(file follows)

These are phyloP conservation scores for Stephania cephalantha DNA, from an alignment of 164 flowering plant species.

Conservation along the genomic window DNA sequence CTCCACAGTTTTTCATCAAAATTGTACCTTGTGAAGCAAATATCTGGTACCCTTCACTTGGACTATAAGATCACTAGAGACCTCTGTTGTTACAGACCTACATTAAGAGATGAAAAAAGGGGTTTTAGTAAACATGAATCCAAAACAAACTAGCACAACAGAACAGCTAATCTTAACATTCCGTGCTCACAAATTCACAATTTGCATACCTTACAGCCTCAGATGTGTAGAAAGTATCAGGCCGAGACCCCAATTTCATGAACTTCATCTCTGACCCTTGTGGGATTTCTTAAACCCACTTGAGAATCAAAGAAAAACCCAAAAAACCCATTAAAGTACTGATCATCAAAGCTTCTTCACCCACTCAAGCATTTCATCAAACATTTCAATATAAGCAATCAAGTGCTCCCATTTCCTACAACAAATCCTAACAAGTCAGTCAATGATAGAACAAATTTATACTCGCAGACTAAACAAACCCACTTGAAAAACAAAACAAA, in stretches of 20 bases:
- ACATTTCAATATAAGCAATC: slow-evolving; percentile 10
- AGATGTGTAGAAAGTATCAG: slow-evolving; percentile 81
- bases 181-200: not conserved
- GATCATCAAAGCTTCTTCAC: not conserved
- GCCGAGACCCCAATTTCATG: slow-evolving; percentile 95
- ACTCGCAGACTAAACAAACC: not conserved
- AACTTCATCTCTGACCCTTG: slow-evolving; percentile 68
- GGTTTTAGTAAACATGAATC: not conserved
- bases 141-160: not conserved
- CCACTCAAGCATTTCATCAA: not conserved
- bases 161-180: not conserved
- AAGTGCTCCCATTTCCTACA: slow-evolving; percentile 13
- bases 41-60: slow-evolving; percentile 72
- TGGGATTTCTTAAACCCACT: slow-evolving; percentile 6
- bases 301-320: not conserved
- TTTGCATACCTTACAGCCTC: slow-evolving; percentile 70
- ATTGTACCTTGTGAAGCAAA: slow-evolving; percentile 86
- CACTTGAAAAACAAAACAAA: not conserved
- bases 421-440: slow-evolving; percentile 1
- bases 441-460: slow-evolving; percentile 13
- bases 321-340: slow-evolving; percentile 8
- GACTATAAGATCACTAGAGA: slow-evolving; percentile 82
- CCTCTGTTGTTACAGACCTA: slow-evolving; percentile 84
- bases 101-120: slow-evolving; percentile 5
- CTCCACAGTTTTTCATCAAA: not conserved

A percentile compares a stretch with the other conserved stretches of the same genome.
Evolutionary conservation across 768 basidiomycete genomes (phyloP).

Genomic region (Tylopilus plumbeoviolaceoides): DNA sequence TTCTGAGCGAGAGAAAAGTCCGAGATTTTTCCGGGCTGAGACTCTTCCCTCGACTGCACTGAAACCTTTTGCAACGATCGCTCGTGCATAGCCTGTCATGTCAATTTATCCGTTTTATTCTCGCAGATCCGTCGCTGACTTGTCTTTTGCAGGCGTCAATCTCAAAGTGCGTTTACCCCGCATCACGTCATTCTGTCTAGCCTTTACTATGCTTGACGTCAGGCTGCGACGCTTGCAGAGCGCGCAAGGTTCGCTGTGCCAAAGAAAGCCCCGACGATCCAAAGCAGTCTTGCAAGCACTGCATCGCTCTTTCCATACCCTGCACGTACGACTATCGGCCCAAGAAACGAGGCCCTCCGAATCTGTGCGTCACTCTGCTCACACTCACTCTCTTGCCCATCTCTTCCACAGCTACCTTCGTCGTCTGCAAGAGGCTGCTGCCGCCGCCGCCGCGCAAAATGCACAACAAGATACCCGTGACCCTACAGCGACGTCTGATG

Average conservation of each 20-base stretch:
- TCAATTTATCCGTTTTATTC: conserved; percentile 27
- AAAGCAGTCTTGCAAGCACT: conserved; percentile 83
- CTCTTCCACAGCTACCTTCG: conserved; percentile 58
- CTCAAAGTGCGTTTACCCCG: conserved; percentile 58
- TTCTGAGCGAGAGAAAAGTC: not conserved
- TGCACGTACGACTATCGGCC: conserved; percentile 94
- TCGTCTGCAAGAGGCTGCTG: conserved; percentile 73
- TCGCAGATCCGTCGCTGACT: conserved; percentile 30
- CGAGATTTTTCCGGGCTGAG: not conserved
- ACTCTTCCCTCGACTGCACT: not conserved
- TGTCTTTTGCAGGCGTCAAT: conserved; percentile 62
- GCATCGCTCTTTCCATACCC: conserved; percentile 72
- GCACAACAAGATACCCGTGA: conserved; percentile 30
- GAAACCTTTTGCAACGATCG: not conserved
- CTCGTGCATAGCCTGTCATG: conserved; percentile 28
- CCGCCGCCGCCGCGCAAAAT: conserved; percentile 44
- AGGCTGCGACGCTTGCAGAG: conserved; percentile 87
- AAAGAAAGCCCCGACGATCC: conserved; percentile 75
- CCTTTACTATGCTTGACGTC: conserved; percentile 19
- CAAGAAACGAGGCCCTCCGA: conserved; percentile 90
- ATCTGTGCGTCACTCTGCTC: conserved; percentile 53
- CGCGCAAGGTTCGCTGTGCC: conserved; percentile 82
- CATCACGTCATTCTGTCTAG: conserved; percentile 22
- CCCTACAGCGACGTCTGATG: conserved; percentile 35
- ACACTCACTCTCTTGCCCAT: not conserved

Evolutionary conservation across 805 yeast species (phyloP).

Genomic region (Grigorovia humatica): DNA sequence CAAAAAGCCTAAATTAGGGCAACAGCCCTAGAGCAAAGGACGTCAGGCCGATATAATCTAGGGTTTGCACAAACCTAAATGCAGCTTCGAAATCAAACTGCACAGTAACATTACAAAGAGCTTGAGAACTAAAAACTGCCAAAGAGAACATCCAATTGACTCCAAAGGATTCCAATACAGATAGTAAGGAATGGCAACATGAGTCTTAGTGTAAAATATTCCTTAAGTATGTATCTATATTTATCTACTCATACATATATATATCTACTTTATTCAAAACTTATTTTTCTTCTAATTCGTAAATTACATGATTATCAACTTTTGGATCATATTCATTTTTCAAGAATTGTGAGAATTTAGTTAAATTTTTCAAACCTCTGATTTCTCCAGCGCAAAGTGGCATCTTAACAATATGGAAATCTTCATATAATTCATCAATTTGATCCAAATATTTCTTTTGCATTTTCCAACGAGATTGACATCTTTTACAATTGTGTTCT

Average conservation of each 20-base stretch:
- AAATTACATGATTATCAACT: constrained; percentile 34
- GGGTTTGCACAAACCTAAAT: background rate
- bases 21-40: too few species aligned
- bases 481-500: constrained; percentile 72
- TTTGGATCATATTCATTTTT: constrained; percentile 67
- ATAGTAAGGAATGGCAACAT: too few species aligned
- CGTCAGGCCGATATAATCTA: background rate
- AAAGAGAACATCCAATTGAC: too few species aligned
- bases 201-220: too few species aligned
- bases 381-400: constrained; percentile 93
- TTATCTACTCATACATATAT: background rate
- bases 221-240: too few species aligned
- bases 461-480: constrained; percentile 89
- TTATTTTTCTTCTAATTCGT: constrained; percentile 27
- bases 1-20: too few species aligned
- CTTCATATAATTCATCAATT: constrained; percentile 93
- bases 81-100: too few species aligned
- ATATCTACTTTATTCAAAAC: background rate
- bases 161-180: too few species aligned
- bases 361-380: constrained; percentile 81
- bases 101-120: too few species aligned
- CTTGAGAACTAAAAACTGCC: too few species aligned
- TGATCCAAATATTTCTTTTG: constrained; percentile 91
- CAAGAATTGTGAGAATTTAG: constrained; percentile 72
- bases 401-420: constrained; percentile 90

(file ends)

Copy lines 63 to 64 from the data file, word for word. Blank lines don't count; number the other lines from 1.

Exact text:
- bases 481-500: constrained; percentile 72
- TTTGGATCATATTCATTTTT: constrained; percentile 67